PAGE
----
Friday, 6 April 2012

Lady Penrhyn, 1789

The interlinking of people and places around the British Empire in the late eighteenth century is perfectly illustrated by the First Fleet transport Lady Penrhyn.
On his first voyage from July 1768 to July 1771 Captain Cook on HMS Endeavour was charged by the Royal Society and the British Admiralty to view the transit of Venus from Tahiti and then to look for the Southern Continent.  On board was Joseph Banks, then aged 25, who supplied an estimated £10,000 of his own money to equip the expedition.  Employed by Banks were the Swedish Naturalist Daniel Solander and his fellow scientist, the Finn, Dr. Herman Spöring.  Following the observation of the Transit in June 1769 the voyage then progressed to New Zealand and then became the first European expedition to reach and chart the eastern shores of Australia where, on 29 April 1770, Cook made his first landing.
Initially the name Stingrays Harbour was used by Cook and other journal keepers on his expedition, for the stingrays they caught there.  Cook's log for 6 May 1770 records "The great quantity of these sort of fish found in this place occasioned my giving it the name of Stingrays Harbour".  However, in his journal prepared later from his log, he changed to "The great quantity of plants Mr. Banks and Dr. Solander found in this place occasioned my giving it the name of Botany Bay".  The name Botanist Bay was also sometimes used.
It was Banks’ time in Australia that led to his interest in the British colonisation of that continent and he was to be the greatest proponent of settlement in New South Wales.  In 1779 Banks, by now President of The Royal Society, giving evidence before a committee of the House of Commons had stated that in his opinion the place most eligible for the establishment of a penal colony "was Botany Bay, on the coast of New Holland"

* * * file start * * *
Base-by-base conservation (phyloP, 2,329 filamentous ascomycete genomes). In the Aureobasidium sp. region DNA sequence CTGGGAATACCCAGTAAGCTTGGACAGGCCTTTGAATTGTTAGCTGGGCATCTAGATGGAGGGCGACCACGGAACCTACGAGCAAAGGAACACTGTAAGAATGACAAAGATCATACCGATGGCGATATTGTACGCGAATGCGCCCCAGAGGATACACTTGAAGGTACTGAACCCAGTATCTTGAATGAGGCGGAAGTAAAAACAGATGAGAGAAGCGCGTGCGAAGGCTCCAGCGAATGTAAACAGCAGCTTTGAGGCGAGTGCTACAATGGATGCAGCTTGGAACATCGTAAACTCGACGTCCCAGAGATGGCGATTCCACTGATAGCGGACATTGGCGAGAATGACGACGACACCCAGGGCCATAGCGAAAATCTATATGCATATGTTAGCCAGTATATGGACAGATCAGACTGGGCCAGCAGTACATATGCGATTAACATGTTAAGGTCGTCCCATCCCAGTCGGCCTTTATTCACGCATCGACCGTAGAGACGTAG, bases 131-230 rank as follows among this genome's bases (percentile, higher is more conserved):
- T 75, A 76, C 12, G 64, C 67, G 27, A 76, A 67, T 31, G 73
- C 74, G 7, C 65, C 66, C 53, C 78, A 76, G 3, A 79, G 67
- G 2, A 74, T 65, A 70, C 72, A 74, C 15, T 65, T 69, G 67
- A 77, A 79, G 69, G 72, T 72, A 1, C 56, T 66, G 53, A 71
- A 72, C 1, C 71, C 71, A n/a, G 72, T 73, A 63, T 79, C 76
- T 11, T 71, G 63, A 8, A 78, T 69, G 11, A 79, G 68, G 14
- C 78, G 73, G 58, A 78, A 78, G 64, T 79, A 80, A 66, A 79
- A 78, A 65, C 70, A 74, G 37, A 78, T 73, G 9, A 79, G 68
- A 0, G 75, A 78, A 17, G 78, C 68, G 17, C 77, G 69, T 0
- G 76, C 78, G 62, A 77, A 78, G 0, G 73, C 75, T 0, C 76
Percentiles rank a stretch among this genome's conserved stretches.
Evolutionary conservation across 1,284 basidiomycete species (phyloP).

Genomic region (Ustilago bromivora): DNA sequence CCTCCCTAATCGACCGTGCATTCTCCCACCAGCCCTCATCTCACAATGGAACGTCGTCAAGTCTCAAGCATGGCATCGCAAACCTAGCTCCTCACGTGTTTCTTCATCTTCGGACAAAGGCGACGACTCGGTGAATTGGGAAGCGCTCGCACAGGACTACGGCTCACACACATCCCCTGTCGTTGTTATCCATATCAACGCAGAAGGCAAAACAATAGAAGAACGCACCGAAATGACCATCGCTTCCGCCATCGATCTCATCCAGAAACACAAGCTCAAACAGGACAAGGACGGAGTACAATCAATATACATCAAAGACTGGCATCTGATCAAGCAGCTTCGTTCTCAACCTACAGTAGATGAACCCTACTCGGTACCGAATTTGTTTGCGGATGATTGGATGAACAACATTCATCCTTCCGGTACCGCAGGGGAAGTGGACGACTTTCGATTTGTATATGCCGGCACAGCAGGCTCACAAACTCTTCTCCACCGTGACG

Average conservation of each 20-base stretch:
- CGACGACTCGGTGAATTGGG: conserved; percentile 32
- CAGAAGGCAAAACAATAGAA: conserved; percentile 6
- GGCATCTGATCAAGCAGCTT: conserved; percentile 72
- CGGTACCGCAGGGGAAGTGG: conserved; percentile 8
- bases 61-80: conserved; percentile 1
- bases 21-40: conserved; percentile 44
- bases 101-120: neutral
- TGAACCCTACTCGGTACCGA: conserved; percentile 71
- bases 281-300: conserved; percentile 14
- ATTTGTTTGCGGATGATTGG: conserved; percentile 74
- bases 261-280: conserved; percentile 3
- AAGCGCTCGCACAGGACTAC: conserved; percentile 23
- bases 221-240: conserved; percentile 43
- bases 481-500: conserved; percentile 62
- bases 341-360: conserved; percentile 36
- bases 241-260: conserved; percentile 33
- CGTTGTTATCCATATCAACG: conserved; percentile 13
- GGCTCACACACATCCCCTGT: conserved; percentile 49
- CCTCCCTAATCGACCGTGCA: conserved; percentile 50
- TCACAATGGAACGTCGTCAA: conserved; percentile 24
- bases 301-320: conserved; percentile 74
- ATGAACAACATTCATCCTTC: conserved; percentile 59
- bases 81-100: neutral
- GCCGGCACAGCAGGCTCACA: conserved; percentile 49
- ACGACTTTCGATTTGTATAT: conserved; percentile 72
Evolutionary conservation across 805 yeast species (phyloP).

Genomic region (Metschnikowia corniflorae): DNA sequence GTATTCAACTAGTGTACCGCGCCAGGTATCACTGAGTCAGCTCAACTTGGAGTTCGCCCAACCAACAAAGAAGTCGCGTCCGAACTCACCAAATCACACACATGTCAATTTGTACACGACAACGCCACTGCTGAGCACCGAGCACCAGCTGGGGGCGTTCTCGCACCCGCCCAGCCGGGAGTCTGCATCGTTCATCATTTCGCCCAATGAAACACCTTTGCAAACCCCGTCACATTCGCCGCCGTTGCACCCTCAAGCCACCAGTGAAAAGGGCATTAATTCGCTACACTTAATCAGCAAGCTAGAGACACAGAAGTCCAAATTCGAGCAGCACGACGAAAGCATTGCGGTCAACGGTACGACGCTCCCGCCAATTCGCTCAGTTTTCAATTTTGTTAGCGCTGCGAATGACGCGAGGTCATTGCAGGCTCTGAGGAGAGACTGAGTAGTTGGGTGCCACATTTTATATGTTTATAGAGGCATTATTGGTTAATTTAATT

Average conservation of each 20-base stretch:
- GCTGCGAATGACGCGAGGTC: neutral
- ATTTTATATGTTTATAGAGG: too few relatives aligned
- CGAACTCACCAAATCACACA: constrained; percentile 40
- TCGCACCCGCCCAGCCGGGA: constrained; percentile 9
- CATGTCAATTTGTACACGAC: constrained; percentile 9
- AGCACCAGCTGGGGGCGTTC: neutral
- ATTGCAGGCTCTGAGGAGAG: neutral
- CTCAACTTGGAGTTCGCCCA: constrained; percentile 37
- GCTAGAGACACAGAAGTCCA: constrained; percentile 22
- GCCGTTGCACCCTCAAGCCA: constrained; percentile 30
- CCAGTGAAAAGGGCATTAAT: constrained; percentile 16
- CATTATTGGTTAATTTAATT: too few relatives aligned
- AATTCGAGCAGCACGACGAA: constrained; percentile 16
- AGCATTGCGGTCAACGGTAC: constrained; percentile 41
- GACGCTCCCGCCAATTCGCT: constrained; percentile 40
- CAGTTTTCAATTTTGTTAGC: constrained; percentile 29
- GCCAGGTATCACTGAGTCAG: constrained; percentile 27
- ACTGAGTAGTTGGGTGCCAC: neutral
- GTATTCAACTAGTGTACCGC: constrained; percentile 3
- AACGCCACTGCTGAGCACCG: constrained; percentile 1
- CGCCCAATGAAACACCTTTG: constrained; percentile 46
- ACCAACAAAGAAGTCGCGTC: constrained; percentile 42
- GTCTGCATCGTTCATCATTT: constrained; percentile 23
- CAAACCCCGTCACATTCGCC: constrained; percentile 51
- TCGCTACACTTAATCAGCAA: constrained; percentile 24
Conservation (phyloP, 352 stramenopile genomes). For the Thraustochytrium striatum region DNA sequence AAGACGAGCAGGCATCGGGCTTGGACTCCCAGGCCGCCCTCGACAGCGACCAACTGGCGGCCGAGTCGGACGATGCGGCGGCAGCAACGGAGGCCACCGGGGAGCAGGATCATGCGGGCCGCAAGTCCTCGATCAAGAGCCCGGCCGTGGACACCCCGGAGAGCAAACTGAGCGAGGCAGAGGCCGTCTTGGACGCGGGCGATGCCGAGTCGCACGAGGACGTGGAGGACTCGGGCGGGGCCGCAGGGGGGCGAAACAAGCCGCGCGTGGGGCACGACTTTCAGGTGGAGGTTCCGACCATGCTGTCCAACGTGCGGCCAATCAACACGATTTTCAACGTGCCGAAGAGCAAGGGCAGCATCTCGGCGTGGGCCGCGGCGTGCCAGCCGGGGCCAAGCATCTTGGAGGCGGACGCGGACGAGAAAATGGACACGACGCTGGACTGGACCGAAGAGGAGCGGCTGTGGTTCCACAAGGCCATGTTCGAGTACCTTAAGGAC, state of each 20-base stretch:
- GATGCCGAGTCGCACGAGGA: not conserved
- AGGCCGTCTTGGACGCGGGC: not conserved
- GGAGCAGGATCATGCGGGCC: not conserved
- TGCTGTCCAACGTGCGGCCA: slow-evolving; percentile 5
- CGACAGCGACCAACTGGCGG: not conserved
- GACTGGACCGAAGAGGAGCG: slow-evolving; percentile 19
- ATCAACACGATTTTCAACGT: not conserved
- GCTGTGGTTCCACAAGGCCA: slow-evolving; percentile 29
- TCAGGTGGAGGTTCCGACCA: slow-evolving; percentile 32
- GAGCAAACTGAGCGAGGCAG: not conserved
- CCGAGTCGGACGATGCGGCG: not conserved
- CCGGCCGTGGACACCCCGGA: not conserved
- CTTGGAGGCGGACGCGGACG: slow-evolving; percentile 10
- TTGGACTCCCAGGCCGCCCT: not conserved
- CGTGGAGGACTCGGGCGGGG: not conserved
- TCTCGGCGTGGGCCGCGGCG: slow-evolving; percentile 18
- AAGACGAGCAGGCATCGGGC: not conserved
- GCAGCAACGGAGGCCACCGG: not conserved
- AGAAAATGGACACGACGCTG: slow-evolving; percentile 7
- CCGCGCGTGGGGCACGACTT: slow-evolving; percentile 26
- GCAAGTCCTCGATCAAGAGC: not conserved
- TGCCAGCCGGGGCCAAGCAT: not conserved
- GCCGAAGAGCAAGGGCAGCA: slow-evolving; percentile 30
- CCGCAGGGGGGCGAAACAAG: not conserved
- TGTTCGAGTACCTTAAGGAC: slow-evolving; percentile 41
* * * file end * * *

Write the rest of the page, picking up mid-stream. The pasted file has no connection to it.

Lady Penrhyn

In 1786 Lady Penrhyn was chartered by the Navy Board as a First Fleet vessel and became one of the eleven ships which left England in 1787 carrying a total of 1,420 people including 775 convicts, sent to establish the first European Colony in Australia in the region which Cook had named New South Wales.
The 333 ton Thames-built transport left Portsmouth on 13 May with 101 female convicts, and arrived at Port Jackson, on 26 January 1788.  She also carried the first horses sent to Australia, which it is thought to have consisted of one stallion, one colt, three mares and two fillies from Cape Town.  As Surgeon responsible for the convicts on board was Arthur Bowes Smythe.  In addition to his official duties he also took a great interest in natural history, collecting specimens and making drawings including the earliest extant illustration by a European of the emu. 
Leaving Port Jackson under Captain Sever, on 5 May 1788 Lady Penrhyn sailed north into the South Pacific.  On board, en route to China, was Lieutenant John Watts who had sailed on Resolution with Cook.  The poor condition of the ship and sickness among her crew compelled her to turn back from the intended voyage to the North West coast of America when she had gone only as far as Tahiti, where the crew recovered and the ship was repaired. When Lady Penrhyn anchored in Matavai Bay in July 1788 they had only three men in one watch, and two in the other besides the mates, and two of these ailing; the rest of the crew were in a truly deplorable state.  The Lady Penrhyn also became the first British ship to visit Tahiti since Cook in August 1777, shortly before Bligh’s arrival in search of breadfruit in October of that year.